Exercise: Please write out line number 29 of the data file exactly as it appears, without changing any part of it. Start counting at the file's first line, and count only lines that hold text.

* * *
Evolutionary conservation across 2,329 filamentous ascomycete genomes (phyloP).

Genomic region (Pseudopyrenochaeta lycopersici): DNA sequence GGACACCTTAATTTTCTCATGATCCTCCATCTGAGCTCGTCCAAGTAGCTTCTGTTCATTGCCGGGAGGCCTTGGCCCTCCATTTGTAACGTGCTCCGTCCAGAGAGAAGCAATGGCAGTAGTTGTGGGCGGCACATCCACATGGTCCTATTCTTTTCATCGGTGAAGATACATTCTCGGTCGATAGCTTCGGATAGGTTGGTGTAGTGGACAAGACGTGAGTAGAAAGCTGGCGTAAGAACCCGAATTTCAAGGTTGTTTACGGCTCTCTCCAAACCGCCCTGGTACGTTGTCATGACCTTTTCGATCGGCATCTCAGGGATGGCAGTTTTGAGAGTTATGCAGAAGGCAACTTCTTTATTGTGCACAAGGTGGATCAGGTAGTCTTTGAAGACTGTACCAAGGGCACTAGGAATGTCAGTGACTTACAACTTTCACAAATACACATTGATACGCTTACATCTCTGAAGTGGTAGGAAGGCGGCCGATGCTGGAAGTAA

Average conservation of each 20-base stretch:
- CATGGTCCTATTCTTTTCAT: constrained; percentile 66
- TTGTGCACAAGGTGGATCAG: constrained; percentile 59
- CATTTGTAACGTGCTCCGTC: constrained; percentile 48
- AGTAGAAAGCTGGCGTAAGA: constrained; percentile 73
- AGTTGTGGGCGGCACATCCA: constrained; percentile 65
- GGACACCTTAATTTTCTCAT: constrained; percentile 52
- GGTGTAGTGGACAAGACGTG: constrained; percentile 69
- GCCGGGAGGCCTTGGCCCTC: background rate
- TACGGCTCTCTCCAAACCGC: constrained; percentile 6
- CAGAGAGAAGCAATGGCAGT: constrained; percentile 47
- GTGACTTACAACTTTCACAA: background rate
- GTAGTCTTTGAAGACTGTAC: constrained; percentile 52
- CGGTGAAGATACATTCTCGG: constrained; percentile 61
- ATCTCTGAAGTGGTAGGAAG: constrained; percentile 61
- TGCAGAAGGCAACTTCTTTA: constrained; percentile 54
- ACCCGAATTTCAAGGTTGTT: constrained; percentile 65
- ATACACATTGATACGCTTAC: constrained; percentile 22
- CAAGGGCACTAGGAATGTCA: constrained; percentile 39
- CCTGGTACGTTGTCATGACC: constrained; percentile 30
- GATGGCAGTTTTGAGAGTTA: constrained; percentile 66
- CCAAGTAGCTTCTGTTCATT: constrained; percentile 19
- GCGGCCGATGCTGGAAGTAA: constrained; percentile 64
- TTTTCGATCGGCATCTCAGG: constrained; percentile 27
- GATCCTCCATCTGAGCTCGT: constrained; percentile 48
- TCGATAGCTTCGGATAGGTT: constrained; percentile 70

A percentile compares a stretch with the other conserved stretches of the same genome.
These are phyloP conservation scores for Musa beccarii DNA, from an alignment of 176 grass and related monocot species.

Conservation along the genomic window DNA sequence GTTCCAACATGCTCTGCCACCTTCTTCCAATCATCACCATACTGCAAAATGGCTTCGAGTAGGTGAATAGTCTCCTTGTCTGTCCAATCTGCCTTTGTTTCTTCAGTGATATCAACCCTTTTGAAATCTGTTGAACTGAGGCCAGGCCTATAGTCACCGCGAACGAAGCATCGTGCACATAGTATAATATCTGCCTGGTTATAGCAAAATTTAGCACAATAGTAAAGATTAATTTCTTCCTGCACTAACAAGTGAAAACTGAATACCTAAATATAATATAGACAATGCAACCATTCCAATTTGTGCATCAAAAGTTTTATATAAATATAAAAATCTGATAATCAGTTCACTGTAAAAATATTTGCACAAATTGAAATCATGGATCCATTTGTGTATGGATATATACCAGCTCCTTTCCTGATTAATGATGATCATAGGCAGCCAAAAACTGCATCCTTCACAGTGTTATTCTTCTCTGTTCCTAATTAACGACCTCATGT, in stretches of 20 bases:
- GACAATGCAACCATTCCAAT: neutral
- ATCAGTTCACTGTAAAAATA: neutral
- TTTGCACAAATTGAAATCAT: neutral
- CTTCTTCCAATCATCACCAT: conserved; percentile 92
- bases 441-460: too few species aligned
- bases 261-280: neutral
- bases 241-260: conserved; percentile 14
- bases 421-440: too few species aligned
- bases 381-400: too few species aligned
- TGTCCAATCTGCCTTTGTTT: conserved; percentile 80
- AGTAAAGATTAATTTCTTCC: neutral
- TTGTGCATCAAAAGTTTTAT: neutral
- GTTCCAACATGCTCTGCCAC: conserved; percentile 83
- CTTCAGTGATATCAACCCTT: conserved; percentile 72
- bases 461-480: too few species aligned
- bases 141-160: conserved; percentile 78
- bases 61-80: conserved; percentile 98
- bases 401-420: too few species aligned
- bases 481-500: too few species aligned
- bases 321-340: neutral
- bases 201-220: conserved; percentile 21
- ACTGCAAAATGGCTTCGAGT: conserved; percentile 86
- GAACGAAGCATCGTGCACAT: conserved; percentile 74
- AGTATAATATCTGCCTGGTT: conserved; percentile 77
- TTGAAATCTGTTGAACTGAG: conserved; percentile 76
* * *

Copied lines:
A percentile compares a stretch with the other conserved stretches of the same genome.